Patient characteristics before and after the QAP were described stratified by sex. A mixed-effect linear regression model was used to model the interaction between sex and the implementation of the QAP on the quality of dementia care score, adjusting for age and number of medications. A sensitivity analysis further adjusting for living arrangement was also conducted. As patients within clinics were likely to be more similar than patients across clinics, an identifier for the clinic was included as a random effect in the model to account for the effect of clustering on the variability in the data. Adjusted means and associated 95% confidence intervals were derived from the model. A bar graph was used to illustrate the frequency of each of the 10 quality of care indicators for both men and women and in both study periods.
Differences in the characteristics of men and women were comparable in the pre and post period (Table 1). Women accounted for a majority of the sample, 63% in the pre-period, 61% in the post-period. In each period, women were on average 1 year older than men and were taking one additional medication than men. We observed more cases of Alzheimer’s disease in women, while men had a higher prevalence of mixed dementia. A greater proportion of women in our study lived alone or with someone else other than a spouse or child than men (Table 1).
Figure 1 presents the adjusted mean quality of dementia care score for men and women, pre and post-QAP implementation. While the score in the pre-period was similar for men and women (48.4 vs. 48.2), a greater increase in the score was observed in men than in women in the post period (57.9 vs. 52.8). This interaction between sex and the implementation of the QAP was found to be statistically significant (mean difference: 4.97, 95% CI: 0.08, 9.85; Table 2). The sensitivity analysis showed a similar interaction estimate between sex and the implementation of the QAP when accounting for living arrangement (mean difference 5.18; 95% CI: 0.28–10.08).
Figure 2 presents the frequency of assessments of the 10 quality of dementia care indicators in men and women before and after the QAP. Men showed greater improvement in terms of Alzheimer Society referrals, driving assessments, dementia’s medication management and functional status evaluations. Home care needs, weight, and BPSD assessments increased by a greater margin in women. Frequency of cognitive testing increased in men following implementation of the QAP whereas testing decreased in women. Similarly, men were less often prescribed anticholinergics following the QAP than women. While caregiver needs assessments improved for women but decreased in men, the frequency of assessment was still higher in men followed the QAP.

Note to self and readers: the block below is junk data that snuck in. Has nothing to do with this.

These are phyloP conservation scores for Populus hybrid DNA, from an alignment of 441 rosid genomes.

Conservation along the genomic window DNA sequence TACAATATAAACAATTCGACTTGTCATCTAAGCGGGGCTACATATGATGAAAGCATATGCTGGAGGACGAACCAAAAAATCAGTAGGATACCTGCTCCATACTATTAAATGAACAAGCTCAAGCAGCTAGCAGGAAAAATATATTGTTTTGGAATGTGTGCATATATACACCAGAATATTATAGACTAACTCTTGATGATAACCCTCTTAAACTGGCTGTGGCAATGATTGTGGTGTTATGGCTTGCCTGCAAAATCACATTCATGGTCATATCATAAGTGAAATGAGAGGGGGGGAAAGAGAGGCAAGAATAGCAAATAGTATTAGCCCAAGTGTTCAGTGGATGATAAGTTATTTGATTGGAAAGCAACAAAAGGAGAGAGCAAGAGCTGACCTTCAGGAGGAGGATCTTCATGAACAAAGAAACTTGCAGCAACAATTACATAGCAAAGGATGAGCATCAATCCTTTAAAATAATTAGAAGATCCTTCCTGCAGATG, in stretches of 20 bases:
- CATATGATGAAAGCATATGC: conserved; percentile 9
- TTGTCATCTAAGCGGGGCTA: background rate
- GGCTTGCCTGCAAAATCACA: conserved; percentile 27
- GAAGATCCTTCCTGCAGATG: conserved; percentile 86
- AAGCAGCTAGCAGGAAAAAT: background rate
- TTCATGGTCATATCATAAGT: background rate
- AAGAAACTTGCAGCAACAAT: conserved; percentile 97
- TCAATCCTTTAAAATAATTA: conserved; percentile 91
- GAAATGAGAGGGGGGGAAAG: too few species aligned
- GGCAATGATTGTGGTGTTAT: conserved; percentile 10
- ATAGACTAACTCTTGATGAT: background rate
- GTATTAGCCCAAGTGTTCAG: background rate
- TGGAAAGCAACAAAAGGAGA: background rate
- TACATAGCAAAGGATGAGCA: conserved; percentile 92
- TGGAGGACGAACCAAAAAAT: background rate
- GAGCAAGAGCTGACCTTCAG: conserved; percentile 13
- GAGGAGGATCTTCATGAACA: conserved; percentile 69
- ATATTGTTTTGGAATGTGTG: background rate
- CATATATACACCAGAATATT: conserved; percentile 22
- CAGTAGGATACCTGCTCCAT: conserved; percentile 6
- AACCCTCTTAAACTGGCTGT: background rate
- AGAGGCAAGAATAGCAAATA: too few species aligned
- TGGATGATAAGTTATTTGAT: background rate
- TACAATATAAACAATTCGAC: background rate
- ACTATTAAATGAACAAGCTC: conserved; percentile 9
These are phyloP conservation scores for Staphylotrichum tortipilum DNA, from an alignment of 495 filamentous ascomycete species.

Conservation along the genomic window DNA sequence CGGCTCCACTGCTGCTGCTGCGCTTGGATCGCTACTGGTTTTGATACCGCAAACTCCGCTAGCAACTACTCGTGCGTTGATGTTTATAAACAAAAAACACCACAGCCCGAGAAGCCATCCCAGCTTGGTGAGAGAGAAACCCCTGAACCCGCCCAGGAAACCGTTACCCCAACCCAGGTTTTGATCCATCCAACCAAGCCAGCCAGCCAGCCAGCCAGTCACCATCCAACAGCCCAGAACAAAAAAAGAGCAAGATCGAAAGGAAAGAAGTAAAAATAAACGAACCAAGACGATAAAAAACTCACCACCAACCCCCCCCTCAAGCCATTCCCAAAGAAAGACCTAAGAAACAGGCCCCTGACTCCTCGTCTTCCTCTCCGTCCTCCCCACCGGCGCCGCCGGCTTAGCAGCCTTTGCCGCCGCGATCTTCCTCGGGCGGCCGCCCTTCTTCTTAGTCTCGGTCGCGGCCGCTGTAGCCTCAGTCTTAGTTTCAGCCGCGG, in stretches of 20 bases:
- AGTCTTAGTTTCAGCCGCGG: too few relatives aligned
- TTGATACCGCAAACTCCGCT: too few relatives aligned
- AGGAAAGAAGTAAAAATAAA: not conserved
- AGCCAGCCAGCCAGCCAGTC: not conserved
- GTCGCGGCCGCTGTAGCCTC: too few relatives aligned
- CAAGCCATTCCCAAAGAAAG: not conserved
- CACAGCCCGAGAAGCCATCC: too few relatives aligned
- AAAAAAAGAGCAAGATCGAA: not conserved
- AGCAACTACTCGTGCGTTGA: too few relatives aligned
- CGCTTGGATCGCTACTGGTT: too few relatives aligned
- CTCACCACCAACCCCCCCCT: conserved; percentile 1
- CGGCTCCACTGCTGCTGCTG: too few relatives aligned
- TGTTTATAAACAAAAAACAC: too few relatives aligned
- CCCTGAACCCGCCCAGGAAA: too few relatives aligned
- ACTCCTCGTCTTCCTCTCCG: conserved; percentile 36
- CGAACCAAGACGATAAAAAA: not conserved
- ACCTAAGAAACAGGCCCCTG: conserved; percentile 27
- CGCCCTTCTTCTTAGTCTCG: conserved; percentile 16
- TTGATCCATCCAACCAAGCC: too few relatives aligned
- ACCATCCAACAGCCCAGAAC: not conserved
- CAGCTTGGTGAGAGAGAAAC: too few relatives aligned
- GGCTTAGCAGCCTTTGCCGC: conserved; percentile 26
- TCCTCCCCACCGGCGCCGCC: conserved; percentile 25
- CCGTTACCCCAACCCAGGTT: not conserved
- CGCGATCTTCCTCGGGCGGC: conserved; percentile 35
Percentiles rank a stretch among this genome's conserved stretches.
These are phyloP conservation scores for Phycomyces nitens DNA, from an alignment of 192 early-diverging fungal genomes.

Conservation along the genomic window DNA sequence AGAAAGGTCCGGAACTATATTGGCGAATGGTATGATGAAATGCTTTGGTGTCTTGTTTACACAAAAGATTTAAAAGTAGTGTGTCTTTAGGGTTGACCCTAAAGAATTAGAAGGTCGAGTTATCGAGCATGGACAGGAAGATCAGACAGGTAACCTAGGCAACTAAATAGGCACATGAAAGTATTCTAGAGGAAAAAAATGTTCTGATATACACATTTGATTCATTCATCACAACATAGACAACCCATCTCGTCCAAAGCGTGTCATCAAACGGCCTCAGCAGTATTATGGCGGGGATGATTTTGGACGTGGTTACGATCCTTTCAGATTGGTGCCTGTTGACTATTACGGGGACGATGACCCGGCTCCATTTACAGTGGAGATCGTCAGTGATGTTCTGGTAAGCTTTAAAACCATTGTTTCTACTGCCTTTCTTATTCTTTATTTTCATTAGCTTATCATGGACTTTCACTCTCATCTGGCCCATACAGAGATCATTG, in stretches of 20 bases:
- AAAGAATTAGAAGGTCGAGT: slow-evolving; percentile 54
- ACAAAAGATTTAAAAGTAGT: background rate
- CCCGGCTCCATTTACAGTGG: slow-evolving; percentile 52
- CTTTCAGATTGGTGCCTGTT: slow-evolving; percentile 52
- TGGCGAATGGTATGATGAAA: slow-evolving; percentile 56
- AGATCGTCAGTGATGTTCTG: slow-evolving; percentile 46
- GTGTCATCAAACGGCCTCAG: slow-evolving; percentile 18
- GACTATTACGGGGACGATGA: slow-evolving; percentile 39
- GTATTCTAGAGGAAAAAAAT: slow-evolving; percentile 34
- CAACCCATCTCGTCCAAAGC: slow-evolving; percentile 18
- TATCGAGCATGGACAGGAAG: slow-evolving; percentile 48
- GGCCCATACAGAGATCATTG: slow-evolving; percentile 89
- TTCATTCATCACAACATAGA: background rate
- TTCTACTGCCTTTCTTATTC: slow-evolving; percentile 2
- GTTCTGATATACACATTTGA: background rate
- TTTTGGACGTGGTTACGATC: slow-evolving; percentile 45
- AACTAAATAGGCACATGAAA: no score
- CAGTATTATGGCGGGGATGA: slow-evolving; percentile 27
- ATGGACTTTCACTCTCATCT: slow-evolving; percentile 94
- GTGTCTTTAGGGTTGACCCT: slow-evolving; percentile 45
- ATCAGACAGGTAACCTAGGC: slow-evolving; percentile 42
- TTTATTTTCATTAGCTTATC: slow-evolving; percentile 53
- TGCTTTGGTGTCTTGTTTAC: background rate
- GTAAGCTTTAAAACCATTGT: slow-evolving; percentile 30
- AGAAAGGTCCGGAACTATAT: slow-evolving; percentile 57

To our knowledge, this study is the first to assess sex differences in the impact of a population-level dementia plan. We found that improvements in the quality of dementia care following the QAP were larger for men than for women. Among the 10 quality of care indicators assessed, we found that men had a larger improvement in five of these indicators while women improved more than men in three indicators. Changes following the QAP in two indicators were in opposite directions for men and women. This study reveals differences in quality of dementia care between men and women following a subnational dementia policy. The results may suggest inequalities of care for women compared with men in dementia strategies.
Evidence with which to compare our results were extremely scarce. We found direct comparative literature in only two indicators: absence of anticholinergic medication and assessment of functional status. Our finding that men had less frequent use of anticholinergic medication was consistent with two studies [36, 37], but inconsistent with others which found no significant difference in anticholinergic use between men and women with dementia [38, 39]. In terms of functional status assessments, our study was consistent with one other study , which found hospitalized older women had more assessments than older men (9.1% of men did not have an assessment recorded, compared to 8.0% of women).